More Amazing Angel Oak Tree Info and Photos 10-08-2022
The folks at Land Trust got me interested in Save The Oak, and I support them and their activities.
In 2008, Samantha Siegel took a stand and started a movement to save the Angel Oak and its surrounding land from impending development. Along the way, she garnered support from many notable conservation organizations, including the Coastal Conservation League and the South Carolina Environmental Law Project. Thanks to those efforts, we’re now working with the community to turn that land into the Angel Oak Preserve—a publicly accessible park with walking trails and historical, cultural, and environmental information. As we begin the early stages of the planning process, it was only right to bring Samantha back as Project Manager to finish the work she started.
We caught up with Samantha in the midst of her organizing efforts to revisit the history of this movement and discuss what the Angel Oak Effect means to her.
Q: It’s hard to imagine that as recently as 12 years ago, the Angel Oak was at risk of being surrounded by a massive development. What inspired you to take on the task of fighting for this iconic tree?
A: I had come to spend an hour of almost every day of my life at the Angel Oak. At that time, there weren’t many other people at the tree daily. So, it became my happy place. I sat there and studied, read, and just thought about things. The tree became my best friend, and when you think about it, that isn’t so strange. The mammoth oak demanded nothing and gave me everything I needed.
6 Best Things to Do on Johns Island, SC
John’s Island, SC, is the fourth-largest island on the east coast of the USA. It is separated from the mainland and neighboring islands by the Stono and Kiawah rivers. The 84 square mile island is home to a host of different wildlife species on land, in the water and in the air. Johns Island has a thriving tourism industry, which operates in a relaxed and collaborative atmosphere. Being so close to the sea and rivers, seafood is plentiful and is reflected in the menus of most restaurants. Several of its buildings predate the birth of the nation, and many of its trees are older still.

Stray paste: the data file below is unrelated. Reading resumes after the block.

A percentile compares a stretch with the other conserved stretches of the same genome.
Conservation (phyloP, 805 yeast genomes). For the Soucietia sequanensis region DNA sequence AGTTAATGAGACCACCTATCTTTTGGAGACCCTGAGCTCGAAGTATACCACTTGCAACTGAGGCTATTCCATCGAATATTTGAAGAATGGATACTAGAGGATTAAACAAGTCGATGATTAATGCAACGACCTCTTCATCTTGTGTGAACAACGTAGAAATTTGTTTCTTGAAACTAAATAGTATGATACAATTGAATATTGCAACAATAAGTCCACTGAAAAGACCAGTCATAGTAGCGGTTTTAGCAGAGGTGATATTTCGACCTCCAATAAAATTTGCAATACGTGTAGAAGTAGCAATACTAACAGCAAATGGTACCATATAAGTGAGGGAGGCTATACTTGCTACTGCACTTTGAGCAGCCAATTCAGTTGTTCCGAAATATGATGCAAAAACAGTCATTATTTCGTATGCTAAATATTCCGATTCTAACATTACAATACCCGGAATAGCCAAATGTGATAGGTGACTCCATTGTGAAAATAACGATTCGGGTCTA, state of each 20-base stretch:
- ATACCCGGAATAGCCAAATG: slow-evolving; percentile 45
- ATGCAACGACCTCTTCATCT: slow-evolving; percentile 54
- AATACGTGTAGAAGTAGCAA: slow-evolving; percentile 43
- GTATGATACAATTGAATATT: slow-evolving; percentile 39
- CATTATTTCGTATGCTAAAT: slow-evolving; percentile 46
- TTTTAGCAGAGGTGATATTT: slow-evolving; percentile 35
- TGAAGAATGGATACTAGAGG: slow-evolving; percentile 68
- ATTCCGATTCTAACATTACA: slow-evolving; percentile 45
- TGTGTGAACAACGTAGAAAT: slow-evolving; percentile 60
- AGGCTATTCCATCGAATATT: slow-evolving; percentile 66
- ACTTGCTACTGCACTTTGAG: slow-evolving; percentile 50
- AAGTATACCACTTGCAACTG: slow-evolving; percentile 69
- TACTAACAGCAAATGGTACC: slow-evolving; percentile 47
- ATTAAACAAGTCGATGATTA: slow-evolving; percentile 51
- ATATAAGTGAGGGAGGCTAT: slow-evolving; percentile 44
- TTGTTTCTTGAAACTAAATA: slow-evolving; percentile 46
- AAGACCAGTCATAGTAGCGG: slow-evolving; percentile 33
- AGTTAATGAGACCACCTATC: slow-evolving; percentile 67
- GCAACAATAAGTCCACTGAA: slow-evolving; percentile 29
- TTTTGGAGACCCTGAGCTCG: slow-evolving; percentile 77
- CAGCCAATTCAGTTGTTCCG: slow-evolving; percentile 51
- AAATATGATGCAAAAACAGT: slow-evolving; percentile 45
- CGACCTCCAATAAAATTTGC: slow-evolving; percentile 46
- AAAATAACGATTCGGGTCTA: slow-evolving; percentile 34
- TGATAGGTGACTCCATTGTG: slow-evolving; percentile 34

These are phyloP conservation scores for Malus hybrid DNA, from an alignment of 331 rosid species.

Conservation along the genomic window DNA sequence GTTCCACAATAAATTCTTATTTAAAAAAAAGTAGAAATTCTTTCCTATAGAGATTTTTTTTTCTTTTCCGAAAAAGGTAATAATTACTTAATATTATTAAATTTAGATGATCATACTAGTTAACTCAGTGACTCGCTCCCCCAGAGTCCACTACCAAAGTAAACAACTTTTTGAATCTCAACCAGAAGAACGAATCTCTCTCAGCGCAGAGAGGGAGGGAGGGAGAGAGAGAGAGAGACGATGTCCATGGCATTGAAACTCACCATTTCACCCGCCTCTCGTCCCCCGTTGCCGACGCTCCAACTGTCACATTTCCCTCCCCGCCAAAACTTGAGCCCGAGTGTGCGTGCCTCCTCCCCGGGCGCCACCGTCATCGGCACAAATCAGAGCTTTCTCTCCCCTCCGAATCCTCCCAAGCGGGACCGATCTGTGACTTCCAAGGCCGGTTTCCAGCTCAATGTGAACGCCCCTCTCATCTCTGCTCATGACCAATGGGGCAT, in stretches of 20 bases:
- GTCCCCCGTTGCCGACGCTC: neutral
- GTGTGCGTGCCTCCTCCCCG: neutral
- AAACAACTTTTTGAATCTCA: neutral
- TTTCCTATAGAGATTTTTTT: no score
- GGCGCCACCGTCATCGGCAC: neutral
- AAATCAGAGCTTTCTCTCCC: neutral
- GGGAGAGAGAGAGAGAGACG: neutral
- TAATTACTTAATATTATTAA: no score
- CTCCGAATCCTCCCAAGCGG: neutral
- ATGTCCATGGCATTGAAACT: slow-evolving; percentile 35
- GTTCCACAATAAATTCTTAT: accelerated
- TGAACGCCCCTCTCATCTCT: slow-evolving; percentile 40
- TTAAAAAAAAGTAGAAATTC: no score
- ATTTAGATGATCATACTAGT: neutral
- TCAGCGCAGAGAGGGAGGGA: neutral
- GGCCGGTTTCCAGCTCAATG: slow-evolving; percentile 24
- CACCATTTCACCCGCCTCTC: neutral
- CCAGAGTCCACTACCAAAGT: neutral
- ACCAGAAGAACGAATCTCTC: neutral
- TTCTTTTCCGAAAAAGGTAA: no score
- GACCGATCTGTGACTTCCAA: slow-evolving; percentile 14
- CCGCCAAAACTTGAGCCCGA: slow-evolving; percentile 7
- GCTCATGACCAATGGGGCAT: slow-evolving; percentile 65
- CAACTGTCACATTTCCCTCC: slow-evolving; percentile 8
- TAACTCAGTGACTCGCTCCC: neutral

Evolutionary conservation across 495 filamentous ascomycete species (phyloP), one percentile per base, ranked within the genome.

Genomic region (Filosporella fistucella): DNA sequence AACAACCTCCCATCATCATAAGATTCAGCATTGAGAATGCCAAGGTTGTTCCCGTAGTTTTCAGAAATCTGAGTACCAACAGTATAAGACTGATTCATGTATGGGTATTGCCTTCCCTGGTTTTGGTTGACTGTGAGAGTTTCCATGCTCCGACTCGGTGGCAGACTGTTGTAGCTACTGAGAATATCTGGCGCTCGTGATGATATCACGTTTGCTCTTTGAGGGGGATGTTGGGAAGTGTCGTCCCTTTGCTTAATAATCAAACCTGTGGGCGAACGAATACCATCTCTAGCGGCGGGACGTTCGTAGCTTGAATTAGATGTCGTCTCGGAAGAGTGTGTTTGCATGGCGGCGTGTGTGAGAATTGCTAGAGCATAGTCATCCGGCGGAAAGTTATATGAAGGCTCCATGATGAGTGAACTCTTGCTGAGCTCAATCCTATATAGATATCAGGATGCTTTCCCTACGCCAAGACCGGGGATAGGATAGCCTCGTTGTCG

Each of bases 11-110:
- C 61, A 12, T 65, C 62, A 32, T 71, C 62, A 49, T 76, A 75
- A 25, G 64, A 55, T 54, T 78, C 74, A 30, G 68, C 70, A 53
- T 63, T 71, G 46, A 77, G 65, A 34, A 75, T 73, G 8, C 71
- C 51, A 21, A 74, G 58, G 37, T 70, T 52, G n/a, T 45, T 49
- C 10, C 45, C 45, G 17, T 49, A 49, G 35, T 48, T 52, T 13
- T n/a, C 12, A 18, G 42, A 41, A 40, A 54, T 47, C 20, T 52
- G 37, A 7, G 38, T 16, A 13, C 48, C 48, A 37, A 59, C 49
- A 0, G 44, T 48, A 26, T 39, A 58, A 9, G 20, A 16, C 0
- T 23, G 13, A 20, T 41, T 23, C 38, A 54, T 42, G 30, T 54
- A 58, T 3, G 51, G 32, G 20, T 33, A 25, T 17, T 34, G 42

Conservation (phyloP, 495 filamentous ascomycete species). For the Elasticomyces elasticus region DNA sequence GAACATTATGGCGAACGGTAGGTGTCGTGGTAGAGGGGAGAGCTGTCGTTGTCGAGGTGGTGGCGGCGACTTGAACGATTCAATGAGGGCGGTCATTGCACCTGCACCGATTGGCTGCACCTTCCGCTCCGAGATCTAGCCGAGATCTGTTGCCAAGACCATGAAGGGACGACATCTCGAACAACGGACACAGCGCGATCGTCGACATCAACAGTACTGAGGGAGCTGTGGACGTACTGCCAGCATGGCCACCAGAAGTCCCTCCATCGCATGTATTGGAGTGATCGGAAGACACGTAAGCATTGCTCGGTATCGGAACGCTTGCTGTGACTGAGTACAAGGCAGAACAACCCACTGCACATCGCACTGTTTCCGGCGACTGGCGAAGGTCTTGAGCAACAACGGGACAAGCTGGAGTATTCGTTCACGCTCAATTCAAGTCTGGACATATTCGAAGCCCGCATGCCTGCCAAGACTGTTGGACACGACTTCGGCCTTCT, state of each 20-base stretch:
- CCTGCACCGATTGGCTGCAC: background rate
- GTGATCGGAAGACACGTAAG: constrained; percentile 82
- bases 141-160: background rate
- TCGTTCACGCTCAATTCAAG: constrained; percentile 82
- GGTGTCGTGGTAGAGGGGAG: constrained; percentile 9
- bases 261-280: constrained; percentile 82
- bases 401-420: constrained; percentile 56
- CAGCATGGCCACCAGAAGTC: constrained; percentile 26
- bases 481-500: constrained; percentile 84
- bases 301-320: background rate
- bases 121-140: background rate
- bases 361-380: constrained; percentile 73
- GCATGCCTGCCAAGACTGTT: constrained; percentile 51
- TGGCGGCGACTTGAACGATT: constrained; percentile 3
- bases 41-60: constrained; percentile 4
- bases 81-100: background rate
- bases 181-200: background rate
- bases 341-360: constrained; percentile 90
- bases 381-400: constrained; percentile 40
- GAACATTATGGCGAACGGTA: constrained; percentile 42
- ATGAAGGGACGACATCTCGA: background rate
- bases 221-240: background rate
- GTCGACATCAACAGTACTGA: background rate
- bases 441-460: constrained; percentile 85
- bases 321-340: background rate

Reportedly the oldest thing
“Reportedly the oldest thing — living or artificial — east of the Rockies, Angel Oak is a live oak tree aged approximately 1,500 years. Some locals simply call it The Tree. It stands in a wooded area along Bohicket Road off John’s Island outside Charleston, South Carolina. You won’t find a lot of stuff like tee shirt shacks around there, because basically the attraction is a single tree standing in a park. So keep an eye out for signs and drive slowly.- Duane Spurlock
Angel Oak is a live oak. It is native to the low country and is not very tall but has a widespread canopy. Lumber from the live oak forests in the sea islands was highly valued for shipbuilding in the eighteenth and nineteenth centuries. Angel Oak stands on part of Abraham Waight’s 1717 land grant. Mr. Waight owned several plantations. The City of Charleston now owns Angel Oak. There is no charge to view the tree and is a must-see when visiting Charleston, South Carolina
For tourists who haven’t visited Angel Oak
For tourists who haven’t visited Angel Oak, you should know that it is this state’s most imposing work of nature, more impressive even than a plate of shrimp and grits. The Tree (one instinctively capitalizes the word when talking about this colossal vegetable) stands in an obscure wooded area of John’s Island, some 12 miles beyond the Ashley River. The Tree is huge, and it is ancient. Estimates of its age run as high as 1,500 years.
Towering over 65 feet high, the Angel Oak has shaded John’s Island, South Carolina, for over 1400 years, and would have sprouted 1000 years before Columbus’ arrival in the New World. Recorded history traces the ownership of the live oak and surrounding land, back to the year 1717 when Abraham Waight received it as part of a small land grant. The tree stayed in the Waight family for four generations, and was part of a Marriage Settlement to Justus Angel and Martha Waight Tucker Angel. In modern times, the Angel Oak has become the focal point of a public park. Today the live oak has a diameter of spread reaching 160 feet, a circumference of nearly 25 feet, and covers 17,100 square feet of ground. www.historictrees.org
The Angel Oak is thought to be one of the oldest living things east of the Mississippi River. Acorns from the Angel Oak have grown to produce authentic direct-offspring trees.. Live oaks generally grow out and not up, but the Angel Oak has had plenty of time to do both, standing 65 ft high and with a canopy providing 17,000 square feet of shade. Its limbs, the size of tree trunks themselves, are so large and heavy that some of them rest on the ground (some even drop underground for a few feet and then come back up), a feature common to only the very oldest live oaks. It has survived countless hurricanes, floods, earthquakes, and human interference, so there’s a good chance it will still be there waiting for you.
Angel Oak was damaged severely during Hurricane Hugo but has since recovered and grows on John’s Island near Charleston, South Carolina.”
angel oak tree history
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angel oak acrylic prints